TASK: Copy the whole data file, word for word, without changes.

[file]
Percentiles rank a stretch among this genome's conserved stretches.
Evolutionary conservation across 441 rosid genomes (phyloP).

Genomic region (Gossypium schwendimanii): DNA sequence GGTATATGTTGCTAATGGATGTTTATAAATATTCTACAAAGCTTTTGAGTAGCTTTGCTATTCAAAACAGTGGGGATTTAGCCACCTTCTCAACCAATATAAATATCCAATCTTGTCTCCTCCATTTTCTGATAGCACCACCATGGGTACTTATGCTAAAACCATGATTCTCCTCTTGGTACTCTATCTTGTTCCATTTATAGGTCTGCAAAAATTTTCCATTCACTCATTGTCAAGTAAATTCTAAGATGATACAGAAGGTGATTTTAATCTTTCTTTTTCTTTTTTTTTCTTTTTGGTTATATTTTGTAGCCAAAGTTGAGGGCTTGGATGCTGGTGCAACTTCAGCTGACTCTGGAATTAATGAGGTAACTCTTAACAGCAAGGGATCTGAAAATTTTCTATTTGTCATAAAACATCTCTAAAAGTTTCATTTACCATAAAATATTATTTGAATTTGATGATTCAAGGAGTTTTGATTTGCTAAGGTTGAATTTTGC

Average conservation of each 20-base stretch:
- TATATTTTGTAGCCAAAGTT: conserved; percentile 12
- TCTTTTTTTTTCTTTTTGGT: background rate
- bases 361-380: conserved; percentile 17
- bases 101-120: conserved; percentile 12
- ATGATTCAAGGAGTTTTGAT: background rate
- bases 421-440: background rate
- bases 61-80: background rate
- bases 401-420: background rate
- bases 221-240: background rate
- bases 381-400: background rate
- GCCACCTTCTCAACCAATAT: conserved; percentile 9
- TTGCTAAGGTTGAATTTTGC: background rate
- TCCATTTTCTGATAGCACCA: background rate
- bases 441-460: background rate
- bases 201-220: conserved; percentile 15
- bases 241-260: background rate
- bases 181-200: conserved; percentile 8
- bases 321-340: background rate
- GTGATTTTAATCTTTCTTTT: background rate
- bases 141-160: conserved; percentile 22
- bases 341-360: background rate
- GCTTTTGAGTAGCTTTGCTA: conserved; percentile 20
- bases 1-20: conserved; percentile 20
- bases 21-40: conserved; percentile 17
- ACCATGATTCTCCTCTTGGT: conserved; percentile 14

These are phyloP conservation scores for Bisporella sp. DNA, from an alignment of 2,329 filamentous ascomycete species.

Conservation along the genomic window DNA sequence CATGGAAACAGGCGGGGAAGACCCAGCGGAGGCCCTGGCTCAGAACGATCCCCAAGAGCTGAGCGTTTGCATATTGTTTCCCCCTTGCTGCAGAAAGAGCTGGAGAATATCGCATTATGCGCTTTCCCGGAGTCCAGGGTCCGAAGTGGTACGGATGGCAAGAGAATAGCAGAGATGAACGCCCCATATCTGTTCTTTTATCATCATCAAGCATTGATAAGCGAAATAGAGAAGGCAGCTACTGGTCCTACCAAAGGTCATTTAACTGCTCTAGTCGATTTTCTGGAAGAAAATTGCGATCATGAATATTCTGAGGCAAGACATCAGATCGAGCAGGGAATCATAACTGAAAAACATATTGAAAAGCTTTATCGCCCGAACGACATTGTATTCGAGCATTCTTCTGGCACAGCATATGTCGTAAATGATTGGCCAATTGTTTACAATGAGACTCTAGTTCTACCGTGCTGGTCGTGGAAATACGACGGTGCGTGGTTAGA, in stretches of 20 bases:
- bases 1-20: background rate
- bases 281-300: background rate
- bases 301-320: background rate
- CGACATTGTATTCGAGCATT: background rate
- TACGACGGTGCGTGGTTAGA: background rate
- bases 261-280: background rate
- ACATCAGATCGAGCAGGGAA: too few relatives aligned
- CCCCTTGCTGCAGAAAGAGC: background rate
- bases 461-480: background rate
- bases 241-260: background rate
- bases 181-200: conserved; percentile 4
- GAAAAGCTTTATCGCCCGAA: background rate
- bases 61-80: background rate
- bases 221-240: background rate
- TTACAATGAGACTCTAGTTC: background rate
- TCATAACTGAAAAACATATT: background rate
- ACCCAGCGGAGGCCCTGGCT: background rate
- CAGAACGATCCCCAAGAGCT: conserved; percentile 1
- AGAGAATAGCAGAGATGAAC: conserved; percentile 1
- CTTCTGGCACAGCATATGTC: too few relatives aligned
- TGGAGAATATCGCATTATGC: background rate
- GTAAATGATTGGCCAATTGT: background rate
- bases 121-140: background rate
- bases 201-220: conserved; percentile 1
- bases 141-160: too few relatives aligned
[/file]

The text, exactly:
Percentiles rank a stretch among this genome's conserved stretches.
Evolutionary conservation across 441 rosid genomes (phyloP).

Genomic region (Gossypium schwendimanii): DNA sequence GGTATATGTTGCTAATGGATGTTTATAAATATTCTACAAAGCTTTTGAGTAGCTTTGCTATTCAAAACAGTGGGGATTTAGCCACCTTCTCAACCAATATAAATATCCAATCTTGTCTCCTCCATTTTCTGATAGCACCACCATGGGTACTTATGCTAAAACCATGATTCTCCTCTTGGTACTCTATCTTGTTCCATTTATAGGTCTGCAAAAATTTTCCATTCACTCATTGTCAAGTAAATTCTAAGATGATACAGAAGGTGATTTTAATCTTTCTTTTTCTTTTTTTTTCTTTTTGGTTATATTTTGTAGCCAAAGTTGAGGGCTTGGATGCTGGTGCAACTTCAGCTGACTCTGGAATTAATGAGGTAACTCTTAACAGCAAGGGATCTGAAAATTTTCTATTTGTCATAAAACATCTCTAAAAGTTTCATTTACCATAAAATATTATTTGAATTTGATGATTCAAGGAGTTTTGATTTGCTAAGGTTGAATTTTGC

Average conservation of each 20-base stretch:
- TATATTTTGTAGCCAAAGTT: conserved; percentile 12
- TCTTTTTTTTTCTTTTTGGT: background rate
- bases 361-380: conserved; percentile 17
- bases 101-120: conserved; percentile 12
- ATGATTCAAGGAGTTTTGAT: background rate
- bases 421-440: background rate
- bases 61-80: background rate
- bases 401-420: background rate
- bases 221-240: background rate
- bases 381-400: background rate
- GCCACCTTCTCAACCAATAT: conserved; percentile 9
- TTGCTAAGGTTGAATTTTGC: background rate
- TCCATTTTCTGATAGCACCA: background rate
- bases 441-460: background rate
- bases 201-220: conserved; percentile 15
- bases 241-260: background rate
- bases 181-200: conserved; percentile 8
- bases 321-340: background rate
- GTGATTTTAATCTTTCTTTT: background rate
- bases 141-160: conserved; percentile 22
- bases 341-360: background rate
- GCTTTTGAGTAGCTTTGCTA: conserved; percentile 20
- bases 1-20: conserved; percentile 20
- bases 21-40: conserved; percentile 17
- ACCATGATTCTCCTCTTGGT: conserved; percentile 14

These are phyloP conservation scores for Bisporella sp. DNA, from an alignment of 2,329 filamentous ascomycete species.

Conservation along the genomic window DNA sequence CATGGAAACAGGCGGGGAAGACCCAGCGGAGGCCCTGGCTCAGAACGATCCCCAAGAGCTGAGCGTTTGCATATTGTTTCCCCCTTGCTGCAGAAAGAGCTGGAGAATATCGCATTATGCGCTTTCCCGGAGTCCAGGGTCCGAAGTGGTACGGATGGCAAGAGAATAGCAGAGATGAACGCCCCATATCTGTTCTTTTATCATCATCAAGCATTGATAAGCGAAATAGAGAAGGCAGCTACTGGTCCTACCAAAGGTCATTTAACTGCTCTAGTCGATTTTCTGGAAGAAAATTGCGATCATGAATATTCTGAGGCAAGACATCAGATCGAGCAGGGAATCATAACTGAAAAACATATTGAAAAGCTTTATCGCCCGAACGACATTGTATTCGAGCATTCTTCTGGCACAGCATATGTCGTAAATGATTGGCCAATTGTTTACAATGAGACTCTAGTTCTACCGTGCTGGTCGTGGAAATACGACGGTGCGTGGTTAGA, in stretches of 20 bases:
- bases 1-20: background rate
- bases 281-300: background rate
- bases 301-320: background rate
- CGACATTGTATTCGAGCATT: background rate
- TACGACGGTGCGTGGTTAGA: background rate
- bases 261-280: background rate
- ACATCAGATCGAGCAGGGAA: too few relatives aligned
- CCCCTTGCTGCAGAAAGAGC: background rate
- bases 461-480: background rate
- bases 241-260: background rate
- bases 181-200: conserved; percentile 4
- GAAAAGCTTTATCGCCCGAA: background rate
- bases 61-80: background rate
- bases 221-240: background rate
- TTACAATGAGACTCTAGTTC: background rate
- TCATAACTGAAAAACATATT: background rate
- ACCCAGCGGAGGCCCTGGCT: background rate
- CAGAACGATCCCCAAGAGCT: conserved; percentile 1
- AGAGAATAGCAGAGATGAAC: conserved; percentile 1
- CTTCTGGCACAGCATATGTC: too few relatives aligned
- TGGAGAATATCGCATTATGC: background rate
- GTAAATGATTGGCCAATTGT: background rate
- bases 121-140: background rate
- bases 201-220: conserved; percentile 1
- bases 141-160: too few relatives aligned